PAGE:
Why is comparing yourself to other writers such a waste of time?


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How to Make a Living as a Writer

How to Make a Living as a Writer

 

by Gary Smailes

So you want to make a living as a writer? Well despite what some writers will have you believe traditional publishing still offers writers a realistic chance of making a living as a writer. However, it’s not easy and it takes some planning, but it can be done. So here’s how to make a living as a writer…

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#Jerk – Book Review

All Romance Reads

#Jerk

#Jerk by Kat T. Masen on January 1st 1970

He was that boy in the playground. The one that pulled your pigtails. The one that lifted your dress in front of the entire school. Now he’s that guy in the office. The one that steals your lunch from the fridge. The one that gets away with everything. I’m sure you know him. Everyone knows that guy. He’s a #JERK.

Presley Malone knew her relationship with her fiancé, Jason, had run its course. The second that ring came off her finger, she didn’t expect to be the pawn in an immature game played by the office jerk. His name is Haden Cooper, and he is six years younger than her. Immature and irresponsible, getting drunk and stoned every weekend like he never left college. He rode a motorcycle, carrying a different girl each week. He was everything a jerk should be—insensitive…

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Biggest Writing Pet Peeves

cat-1378184_640

 

by J.U. Scribe

Pet peeves.

We all have them. That one thing that gets under our skin and ticks us off. It can be any number of things depending on the person you ask. For some people it can range from bad body odor,  unreliability, slow drivers, fake people, tardiness, just to name a few. When it comes to writing though, most of you reading this have at least one pet peeve in regards to books you’ve read.

If you were to ask a group of people what their pet peeves are, I’m sure the responses would vary. Many of them though can be boiled down to three main complaints. This is by no means an exhaustive list but here are some of the top ones I’ve heard many lament about.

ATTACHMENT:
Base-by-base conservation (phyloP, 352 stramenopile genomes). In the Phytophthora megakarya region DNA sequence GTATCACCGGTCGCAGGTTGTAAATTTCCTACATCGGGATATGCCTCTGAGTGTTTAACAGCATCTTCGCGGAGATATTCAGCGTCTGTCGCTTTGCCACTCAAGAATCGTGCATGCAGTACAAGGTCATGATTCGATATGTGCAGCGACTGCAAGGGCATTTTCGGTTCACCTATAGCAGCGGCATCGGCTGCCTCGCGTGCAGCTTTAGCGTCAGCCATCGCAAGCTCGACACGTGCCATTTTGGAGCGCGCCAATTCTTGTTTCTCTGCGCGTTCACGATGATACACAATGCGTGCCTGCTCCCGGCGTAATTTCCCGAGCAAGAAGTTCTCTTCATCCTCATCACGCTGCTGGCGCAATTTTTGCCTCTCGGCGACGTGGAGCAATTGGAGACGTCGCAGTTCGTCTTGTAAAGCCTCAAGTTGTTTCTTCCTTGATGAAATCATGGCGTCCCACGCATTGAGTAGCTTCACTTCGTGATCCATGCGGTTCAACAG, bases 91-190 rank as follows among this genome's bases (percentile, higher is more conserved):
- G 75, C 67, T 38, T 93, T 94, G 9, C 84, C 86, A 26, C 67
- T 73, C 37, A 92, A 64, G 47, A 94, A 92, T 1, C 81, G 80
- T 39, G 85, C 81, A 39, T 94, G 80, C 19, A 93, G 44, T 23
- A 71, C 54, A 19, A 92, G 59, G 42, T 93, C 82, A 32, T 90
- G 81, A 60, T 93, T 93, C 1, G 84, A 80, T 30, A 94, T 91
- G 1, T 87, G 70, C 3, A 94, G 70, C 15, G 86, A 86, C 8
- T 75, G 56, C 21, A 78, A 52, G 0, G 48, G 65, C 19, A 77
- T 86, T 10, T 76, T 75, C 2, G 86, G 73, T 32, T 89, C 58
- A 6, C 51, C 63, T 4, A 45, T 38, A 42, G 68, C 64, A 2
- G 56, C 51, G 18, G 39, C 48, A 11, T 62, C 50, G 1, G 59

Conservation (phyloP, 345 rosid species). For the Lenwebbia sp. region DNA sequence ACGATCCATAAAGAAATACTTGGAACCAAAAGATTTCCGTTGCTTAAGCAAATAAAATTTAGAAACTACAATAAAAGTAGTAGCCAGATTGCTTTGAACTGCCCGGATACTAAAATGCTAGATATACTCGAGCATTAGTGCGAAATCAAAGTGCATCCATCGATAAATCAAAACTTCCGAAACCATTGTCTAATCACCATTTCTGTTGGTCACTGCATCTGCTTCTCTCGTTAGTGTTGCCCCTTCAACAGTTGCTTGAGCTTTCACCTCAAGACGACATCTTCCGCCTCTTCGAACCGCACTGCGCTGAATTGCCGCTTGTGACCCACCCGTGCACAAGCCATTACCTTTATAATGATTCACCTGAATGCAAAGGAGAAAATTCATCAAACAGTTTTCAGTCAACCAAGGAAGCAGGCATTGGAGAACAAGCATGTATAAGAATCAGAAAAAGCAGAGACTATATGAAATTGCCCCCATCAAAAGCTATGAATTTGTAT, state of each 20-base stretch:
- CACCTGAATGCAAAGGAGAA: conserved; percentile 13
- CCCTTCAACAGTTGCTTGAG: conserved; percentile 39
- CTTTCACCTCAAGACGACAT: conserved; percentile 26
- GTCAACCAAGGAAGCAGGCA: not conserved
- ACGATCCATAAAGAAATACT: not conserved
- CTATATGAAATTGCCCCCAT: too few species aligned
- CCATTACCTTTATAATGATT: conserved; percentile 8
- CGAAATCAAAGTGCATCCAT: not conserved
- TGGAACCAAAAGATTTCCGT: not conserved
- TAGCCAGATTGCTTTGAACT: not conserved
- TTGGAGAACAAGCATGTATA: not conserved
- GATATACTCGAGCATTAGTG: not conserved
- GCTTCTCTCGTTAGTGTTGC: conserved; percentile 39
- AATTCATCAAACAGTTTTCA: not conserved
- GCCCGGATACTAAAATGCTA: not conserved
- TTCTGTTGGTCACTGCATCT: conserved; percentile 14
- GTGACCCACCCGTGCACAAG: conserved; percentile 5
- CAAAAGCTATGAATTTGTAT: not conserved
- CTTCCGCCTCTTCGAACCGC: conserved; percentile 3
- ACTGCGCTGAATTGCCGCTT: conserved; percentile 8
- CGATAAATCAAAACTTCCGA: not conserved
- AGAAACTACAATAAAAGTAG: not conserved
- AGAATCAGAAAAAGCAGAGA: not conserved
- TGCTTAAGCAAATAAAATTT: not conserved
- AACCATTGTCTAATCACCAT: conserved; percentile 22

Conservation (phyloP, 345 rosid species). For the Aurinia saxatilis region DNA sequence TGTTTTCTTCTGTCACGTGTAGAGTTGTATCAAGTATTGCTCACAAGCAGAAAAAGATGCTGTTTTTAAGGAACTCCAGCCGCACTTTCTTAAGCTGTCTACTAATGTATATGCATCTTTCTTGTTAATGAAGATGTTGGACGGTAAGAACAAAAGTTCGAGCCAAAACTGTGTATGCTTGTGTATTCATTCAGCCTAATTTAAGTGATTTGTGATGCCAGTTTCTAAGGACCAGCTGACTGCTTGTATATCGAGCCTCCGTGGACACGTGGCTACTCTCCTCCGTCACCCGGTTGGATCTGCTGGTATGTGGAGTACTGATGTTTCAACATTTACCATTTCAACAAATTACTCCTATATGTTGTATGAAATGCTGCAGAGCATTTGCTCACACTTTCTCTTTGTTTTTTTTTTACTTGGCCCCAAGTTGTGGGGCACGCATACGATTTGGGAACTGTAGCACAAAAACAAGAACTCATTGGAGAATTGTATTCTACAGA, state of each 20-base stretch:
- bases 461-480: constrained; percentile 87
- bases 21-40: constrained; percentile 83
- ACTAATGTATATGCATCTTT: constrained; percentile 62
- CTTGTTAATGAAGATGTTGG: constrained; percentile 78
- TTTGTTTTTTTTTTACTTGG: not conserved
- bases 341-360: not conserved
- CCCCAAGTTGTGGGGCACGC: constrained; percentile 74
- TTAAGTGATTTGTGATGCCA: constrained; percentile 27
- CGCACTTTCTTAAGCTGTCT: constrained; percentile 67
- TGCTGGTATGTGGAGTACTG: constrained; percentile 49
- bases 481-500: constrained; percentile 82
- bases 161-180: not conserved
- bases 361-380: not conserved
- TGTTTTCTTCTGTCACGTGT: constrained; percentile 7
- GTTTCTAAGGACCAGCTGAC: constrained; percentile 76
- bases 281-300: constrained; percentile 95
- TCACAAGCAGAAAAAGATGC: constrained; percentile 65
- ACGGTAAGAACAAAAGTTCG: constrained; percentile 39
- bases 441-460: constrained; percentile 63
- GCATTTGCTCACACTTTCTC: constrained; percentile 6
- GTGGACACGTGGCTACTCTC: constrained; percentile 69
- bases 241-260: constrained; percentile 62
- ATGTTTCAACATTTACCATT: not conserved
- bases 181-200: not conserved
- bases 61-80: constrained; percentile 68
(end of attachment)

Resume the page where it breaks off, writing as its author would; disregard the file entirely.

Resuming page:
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The Difference Between What Women and Men Read

Restroom

 

by Ariel Kusby

When it comes to the difference between the reading habits of women and men, study after study has shown that females generally tend to complete more books per year, regardless of genre. While there is no definitive answer as to why this is true, female readership has undoubtedly increased over the past century.

Though women read more in general, they also tend to read more of certain genres and less of others. A 2007 NPR article reported that women account for eighty percent of the fiction market. Men, in contrast, have been reported to read more nonfiction, the most popular topics being history, politics, and business. Men are also more likely to read science fiction.

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Glass Sword – Book Review

The Book Review Directory

Glass Sword

Glass Sword by Victoria Aveyard
Publisher: HarperCollins Publishers
Published: 02/09/2016

Summary:  Mare Barrow’s blood is red—the color of common folk—but her Silver ability, the power to control lightning, has turned her into a weapon that the royal court tries to control. The crown calls her an impossibility, a fake, but as she makes her escape from Maven, the prince—the friend—who betrayed her, Mare uncovers something startling: she is not the only one of her kind.